The article Time to put the ATAR to the test by Adam Spencer raises a number of important questions regarding the future of the ATAR in determining year twelve students’ admission to university.
The ATAR is a rank, ranging from 30.00 to 99.95 which is the raison d’être for many senior school students. This rank provides the basis on which they will judge all past, present and future success. With over 250,000 people applying for places in hundred of courses in the 39 universities in Australia each year, it makes sense to have a tangible yardstick by which to base admission. There exists a number of flaws to this system, however, leading many educators to question the future of the ATAR.
In his article, Spencer highlights that although the ATAR is a reasonable determinant of ‘group aptitude,’(i.e. a group of students who scored in ATAR the 90s will probably outperform at university a group of students who scored ATARs in the 70s) it is less meaningful for comparing students on an individual basis.
Recently, concerns have been raised over students purposely selecting subjects in the hope of maximising their ATAR whilst disregarding courses that will be useful in their intended university course. It is much easier to achieve a high mark in General Mathematics than Mathematics Extension Two, for example. The result of this is that students are ill-prepared for university study. The Victoria Curriculum Assessment Authority, in the Strengthening Senior Pathways Report, emphasised these concerns regarding subject-selection.
“In some instances, decisions about a program of study at the senior secondary level are being compromised by an unhealthy and increasingly unnecessary focus on maximising the ATAR… sometimes at the expense of either enrolling in a wider range of different learning opportunities or pursuing a specialist area of interest and/or excellence.”
ATARs are yet another means by which the cycle of disadvantage can be perpetuated. Students from low socio-economic backgrounds face a range of social and economic disadvantages, such as low quality living environments, limited access to technology, underemployment and under-education of family members, poor health and discrimination.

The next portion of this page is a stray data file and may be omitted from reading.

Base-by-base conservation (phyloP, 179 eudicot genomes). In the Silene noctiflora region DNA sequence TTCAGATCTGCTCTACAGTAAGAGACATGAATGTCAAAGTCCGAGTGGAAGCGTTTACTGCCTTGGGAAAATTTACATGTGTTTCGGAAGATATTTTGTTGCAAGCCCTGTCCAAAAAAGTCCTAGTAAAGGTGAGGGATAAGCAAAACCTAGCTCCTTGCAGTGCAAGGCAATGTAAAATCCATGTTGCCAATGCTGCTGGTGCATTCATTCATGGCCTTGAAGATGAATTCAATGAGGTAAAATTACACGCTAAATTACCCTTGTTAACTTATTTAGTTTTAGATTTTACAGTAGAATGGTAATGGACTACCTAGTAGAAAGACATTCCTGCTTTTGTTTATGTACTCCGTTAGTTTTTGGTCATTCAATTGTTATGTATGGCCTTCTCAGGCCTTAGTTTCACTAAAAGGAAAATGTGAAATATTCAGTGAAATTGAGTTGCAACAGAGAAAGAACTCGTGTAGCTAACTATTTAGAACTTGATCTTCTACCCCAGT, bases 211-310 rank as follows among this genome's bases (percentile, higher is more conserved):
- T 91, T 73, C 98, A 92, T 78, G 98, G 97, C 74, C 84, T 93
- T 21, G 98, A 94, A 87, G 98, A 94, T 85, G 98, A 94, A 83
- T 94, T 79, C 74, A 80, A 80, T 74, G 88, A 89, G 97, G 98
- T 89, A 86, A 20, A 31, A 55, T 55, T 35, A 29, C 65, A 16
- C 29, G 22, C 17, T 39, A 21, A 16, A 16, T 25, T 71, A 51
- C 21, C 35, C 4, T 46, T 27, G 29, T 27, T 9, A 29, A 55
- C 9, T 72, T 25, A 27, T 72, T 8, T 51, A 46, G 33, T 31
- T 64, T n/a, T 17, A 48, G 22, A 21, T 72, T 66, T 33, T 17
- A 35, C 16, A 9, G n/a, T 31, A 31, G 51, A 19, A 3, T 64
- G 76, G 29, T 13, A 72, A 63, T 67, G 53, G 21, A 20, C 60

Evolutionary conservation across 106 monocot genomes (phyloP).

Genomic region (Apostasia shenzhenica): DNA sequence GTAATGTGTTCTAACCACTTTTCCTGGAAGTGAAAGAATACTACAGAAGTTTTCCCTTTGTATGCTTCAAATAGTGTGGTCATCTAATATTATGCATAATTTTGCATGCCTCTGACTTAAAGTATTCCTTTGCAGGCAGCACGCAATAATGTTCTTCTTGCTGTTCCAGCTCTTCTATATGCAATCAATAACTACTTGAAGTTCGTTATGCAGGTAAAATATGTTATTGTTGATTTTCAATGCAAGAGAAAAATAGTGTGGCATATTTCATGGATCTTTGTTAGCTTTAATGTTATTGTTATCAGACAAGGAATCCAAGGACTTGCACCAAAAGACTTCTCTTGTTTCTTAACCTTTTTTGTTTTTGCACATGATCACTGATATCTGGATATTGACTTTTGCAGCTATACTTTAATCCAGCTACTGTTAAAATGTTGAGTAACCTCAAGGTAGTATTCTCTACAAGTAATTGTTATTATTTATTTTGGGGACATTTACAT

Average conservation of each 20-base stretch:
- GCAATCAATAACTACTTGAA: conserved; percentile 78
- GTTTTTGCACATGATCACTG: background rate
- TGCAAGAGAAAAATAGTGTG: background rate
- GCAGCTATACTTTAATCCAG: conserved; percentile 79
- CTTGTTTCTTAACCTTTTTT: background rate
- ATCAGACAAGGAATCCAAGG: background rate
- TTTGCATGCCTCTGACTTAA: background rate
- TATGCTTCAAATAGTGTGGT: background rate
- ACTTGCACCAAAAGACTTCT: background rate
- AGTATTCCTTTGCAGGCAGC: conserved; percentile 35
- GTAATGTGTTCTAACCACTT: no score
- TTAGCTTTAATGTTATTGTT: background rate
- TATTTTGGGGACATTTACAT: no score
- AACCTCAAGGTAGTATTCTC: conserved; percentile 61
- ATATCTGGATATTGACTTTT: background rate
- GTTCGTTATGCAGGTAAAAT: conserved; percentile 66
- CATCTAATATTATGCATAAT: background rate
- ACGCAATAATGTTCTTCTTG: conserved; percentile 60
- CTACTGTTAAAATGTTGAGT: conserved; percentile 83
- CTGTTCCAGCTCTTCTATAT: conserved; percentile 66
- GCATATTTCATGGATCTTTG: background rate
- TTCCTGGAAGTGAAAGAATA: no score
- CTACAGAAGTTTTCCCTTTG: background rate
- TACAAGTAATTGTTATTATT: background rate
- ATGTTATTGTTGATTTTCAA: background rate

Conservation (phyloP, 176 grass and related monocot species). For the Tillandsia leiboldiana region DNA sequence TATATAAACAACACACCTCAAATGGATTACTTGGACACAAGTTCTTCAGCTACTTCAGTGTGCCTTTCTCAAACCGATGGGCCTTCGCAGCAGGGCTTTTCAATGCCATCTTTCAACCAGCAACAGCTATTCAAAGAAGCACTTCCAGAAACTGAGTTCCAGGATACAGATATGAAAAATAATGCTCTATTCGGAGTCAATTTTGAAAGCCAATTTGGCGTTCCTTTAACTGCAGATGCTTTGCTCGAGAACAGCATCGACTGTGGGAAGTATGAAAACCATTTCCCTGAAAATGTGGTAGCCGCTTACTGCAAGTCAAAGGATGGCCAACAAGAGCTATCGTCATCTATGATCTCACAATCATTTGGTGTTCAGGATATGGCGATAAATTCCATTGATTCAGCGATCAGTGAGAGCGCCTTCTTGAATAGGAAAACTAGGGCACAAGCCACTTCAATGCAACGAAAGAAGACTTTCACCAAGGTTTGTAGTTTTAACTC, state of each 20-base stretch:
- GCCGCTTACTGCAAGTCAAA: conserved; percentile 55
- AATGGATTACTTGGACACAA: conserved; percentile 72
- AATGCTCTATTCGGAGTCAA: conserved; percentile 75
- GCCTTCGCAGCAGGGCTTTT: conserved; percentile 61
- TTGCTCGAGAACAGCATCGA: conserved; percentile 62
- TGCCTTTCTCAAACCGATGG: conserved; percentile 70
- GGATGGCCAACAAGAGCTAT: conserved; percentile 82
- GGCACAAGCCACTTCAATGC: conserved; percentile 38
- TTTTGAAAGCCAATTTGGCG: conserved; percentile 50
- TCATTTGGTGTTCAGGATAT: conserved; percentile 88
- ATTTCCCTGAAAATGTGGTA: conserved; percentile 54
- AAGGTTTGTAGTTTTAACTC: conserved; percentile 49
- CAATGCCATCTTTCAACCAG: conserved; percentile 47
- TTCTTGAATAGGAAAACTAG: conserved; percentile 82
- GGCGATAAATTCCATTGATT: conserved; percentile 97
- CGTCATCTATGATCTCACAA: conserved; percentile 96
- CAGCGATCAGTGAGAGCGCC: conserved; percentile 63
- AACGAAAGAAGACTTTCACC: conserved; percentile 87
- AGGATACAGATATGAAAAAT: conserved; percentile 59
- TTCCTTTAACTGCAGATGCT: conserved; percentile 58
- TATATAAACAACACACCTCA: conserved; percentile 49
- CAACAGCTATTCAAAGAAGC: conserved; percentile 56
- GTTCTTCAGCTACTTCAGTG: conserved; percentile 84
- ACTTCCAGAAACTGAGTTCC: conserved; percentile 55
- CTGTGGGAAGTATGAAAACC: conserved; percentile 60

Whilst ACER suggests secondary school curriculum are not the source of SES inequality in tertiary entrance performance, it is clear there are significant inequities with respect to ATARs and students’socioeconomic status. A study from the Centre for the Study of Higher Education explains that:
“…high SES students who were achieving similar grades to low SES students in Year 9 went on to achieve ENTERs [ATARs] around 10 points higher three years later.”
Which serves to add to existing concerns highlighted in a University of Melbourne report prepared for Universities Australia that there is
“Persistent under-representation of low SES people and Indigenous people in Australian universities”
These are real concerns for all Australians. We cannot pride ourselves on being a nation of equity with an ethos of a ‘fair go’for all where persistent disadvantage is the norm. A country where students in the highest socioeconomic group are the equivalent of two and a half years in front academically of students from the lowest socioeconomic group. A country where students from the lowest SES quartile are eight times more likely than the top quartile to have failed to meet the most basic levels of proficiency in international testing.
ATARs present skewed ‘evidence’of school quality, with schools under ever-increasing pressure to maximise students’scores above all else. Students from Independent schools are 2.7 times more likely to be admitted to university, as Claire Brown suggests at The Conversation, perhaps post codes would be equally useful basis for university entry. The assumption that ATAR scores predict school quality is blatantly wrong. The fact that over 70% of students at James Ruse scored ATARs over 90 is indicative of the type of student enrolled at the college, not the calibre of school leadership or the quality of its teachers (though these factors obviously play a role in Ruse’s continued performance).